I am about to start constructing a UI that will be run with Player Pro. I have created the following notebook and marked it cells as initialization cells.

PlotUi[] := 
     Plot[Sin[a x], {x, -2 \[Pi], 2 \[Pi]}], {{a, 1}, -2, 2}]}];


When I select File | CDF Preview | Player Pro I get a Player Pro window that shows me the code. I have to actually execute the code to show the UI. How can I get the UI to auto-load from the initialization cells and hide (close?) the notebook when it is opened? Also, how would I close the notebook when the GUI is closed.

The UI will be a processing wizard and the users should not have to execute (or see) any Mathematica code.

  • $\begingroup$ Do you really need to use the old GUIKit, or can you use the newer UI construction methods? $\endgroup$
    – Szabolcs
    Aug 21, 2015 at 13:09
  • $\begingroup$ @Szabolcs I thought that was the way to create more robust GUIs. I don't have to use it. I'm using 10.2 $\endgroup$
    – Edmund
    Aug 21, 2015 at 13:10
  • $\begingroup$ @Szabolcs I removed the GUIKit and put in a Manipulate. $\endgroup$
    – Edmund
    Aug 21, 2015 at 13:19
  • 1
    $\begingroup$ I can't comment on what is more robust, but I think I do know the solution for Dynamic GUIs (untested): instead of evaluating CreateDialog, which creates a dialog notebook, just make the dialog notebook the notebook that the user will open. The point is that the dialog itself is a notebook. You can have a DynamicModule within which can have an Initialization :> ... option for any setup. But the GUI (at least the part that shows first) doesn't need to be created by evaluating something. It's just saved in the notebook. $\endgroup$
    – Szabolcs
    Aug 21, 2015 at 13:32
  • $\begingroup$ This of course won't work with GUIKit, but you can have a normal button in the notebook which will launch the GUIKit UI. I don't know if there are other ways. I don't have and have never used Player Pro, so this is based on plain Mathematica experience. $\endgroup$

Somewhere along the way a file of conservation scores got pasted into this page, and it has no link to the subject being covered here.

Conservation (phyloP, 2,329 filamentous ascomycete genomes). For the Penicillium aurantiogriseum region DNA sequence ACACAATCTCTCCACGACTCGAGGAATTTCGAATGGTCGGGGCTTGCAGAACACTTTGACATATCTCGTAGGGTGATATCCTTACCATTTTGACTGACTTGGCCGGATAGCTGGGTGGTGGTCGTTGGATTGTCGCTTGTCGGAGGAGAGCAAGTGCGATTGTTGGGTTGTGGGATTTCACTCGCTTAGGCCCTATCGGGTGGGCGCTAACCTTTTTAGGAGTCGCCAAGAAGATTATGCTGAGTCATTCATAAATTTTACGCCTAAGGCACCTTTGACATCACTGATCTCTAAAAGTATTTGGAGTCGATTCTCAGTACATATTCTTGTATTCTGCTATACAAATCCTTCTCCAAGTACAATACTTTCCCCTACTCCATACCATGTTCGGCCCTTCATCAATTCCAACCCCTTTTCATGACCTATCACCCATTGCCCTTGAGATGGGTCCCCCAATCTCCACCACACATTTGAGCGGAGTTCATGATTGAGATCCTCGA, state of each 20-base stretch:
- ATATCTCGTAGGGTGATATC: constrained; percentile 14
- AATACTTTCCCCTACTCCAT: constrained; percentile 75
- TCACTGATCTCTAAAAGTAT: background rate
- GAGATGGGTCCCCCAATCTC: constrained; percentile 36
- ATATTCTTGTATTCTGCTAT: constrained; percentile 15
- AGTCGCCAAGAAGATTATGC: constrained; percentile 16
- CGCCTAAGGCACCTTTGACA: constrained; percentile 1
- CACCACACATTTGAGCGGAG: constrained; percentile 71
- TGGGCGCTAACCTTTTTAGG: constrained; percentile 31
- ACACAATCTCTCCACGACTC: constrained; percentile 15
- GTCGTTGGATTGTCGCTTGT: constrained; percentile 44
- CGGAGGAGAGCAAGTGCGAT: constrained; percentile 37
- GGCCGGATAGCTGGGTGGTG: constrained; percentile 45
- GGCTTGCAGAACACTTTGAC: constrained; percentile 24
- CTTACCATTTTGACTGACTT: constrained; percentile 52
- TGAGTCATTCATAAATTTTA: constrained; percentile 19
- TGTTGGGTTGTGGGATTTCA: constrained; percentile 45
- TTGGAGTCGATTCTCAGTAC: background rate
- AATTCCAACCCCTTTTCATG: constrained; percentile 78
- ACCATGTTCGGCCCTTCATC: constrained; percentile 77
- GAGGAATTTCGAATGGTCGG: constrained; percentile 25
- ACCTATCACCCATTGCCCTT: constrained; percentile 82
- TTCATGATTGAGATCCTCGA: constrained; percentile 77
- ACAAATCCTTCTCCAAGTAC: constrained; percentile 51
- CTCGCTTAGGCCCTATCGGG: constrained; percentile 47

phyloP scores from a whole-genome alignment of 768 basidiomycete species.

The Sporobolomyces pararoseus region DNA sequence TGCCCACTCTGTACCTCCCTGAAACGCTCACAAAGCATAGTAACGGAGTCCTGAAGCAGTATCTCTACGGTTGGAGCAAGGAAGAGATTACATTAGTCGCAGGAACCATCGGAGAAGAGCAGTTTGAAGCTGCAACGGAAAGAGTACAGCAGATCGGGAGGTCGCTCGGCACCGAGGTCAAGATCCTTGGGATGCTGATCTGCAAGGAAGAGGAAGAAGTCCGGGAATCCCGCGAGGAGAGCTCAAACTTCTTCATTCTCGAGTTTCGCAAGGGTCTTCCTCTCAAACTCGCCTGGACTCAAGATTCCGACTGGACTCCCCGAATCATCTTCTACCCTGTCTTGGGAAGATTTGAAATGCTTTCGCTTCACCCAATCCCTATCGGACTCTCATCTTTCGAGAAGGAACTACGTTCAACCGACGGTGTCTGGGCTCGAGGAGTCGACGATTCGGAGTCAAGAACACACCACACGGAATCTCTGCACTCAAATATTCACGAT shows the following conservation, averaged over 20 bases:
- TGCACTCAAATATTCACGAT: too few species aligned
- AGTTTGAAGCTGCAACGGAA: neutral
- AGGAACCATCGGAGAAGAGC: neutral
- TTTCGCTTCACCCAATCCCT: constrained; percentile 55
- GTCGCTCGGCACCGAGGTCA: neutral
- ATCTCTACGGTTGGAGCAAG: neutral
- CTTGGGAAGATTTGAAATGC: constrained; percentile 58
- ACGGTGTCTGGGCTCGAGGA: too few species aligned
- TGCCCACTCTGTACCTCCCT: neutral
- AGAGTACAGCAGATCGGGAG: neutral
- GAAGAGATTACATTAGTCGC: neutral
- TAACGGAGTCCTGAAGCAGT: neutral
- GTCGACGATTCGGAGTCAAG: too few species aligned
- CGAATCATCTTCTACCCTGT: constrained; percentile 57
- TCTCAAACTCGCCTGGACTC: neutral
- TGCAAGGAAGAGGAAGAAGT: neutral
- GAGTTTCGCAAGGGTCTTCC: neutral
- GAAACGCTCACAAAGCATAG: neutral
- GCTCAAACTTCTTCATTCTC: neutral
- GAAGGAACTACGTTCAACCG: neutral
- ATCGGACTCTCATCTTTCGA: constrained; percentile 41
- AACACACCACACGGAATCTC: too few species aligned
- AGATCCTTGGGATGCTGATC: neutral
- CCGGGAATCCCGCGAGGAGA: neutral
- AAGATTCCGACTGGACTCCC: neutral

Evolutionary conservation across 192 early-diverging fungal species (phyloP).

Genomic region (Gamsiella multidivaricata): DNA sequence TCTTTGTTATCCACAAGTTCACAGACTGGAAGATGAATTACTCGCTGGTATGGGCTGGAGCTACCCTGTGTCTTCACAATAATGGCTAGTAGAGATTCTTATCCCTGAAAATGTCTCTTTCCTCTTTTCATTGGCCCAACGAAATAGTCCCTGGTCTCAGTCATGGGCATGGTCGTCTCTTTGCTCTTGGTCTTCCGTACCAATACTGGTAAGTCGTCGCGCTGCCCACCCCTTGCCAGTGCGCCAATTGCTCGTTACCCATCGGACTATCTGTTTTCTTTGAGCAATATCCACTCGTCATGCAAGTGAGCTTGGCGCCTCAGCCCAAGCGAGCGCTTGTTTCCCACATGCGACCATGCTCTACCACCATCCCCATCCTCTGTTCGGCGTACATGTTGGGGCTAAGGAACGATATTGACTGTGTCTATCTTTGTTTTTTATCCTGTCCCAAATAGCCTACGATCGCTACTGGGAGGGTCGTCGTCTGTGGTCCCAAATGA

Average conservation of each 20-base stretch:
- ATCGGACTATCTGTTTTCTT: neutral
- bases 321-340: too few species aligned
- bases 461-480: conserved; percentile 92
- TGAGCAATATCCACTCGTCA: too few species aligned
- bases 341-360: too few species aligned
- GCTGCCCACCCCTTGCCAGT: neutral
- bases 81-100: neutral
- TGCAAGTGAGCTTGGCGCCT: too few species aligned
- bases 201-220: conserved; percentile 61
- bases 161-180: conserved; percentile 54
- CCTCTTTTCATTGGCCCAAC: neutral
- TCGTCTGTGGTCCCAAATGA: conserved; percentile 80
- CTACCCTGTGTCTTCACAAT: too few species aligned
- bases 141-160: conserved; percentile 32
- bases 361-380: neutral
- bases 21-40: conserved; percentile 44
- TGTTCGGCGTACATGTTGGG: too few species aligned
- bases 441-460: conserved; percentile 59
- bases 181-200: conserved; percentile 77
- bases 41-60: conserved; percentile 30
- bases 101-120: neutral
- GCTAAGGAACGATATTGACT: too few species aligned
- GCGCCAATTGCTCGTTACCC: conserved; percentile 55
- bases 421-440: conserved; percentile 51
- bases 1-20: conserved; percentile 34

– Szabolcs
    Aug 21, 2015 at 13:34

1 Answer 1


I save notebooks with multiple GUIs as CDF files and give users CDFPlayer to install.

I have code in the notebook but hide it by collapsing the cells around the GUI that I want the user to see (of course the user can open it and sometimes does by accident).

For your particular problem you could write in your notebook something like:

 "Plot Sin[a x]",
 Manipulate[Plot[Sin[a x], {x, -2 \[Pi], 2 \[Pi]}], {{a, 1}, -2, 2}]

and then double click on the string "Plot Sin[a x]" to get the Manipulate in a popup window.

You can make it look more appealing by a myriad of tricks.

For example to make it stand out a bit you could enclose it in frame and use TraditionalForm for the Sin[a x] expression.

 Framed[Row[{Style["Plot ", 14], 
    Style[TraditionalForm[Sin[a x]], 14]}], Background -> LightCyan],
 Manipulate[Plot[Sin[a x], {x, -2 \[Pi], 2 \[Pi]}], {{a, 1}, -2, 2}]

Once you collapse it this is all the user sees

Mathematica graphics

  • $\begingroup$ This is an interesting idea but I would not want the users to have to launch the interface after opening the application. Saving the CreateDialog with Export is ideal as it loads the UI as needed when the file is open. I do like your idea for a menu of UI wizards but with NotebookOpen on the dialogue notebooks instead of PopupWindow. $\endgroup$
    – Edmund
    Aug 22, 2015 at 13:58

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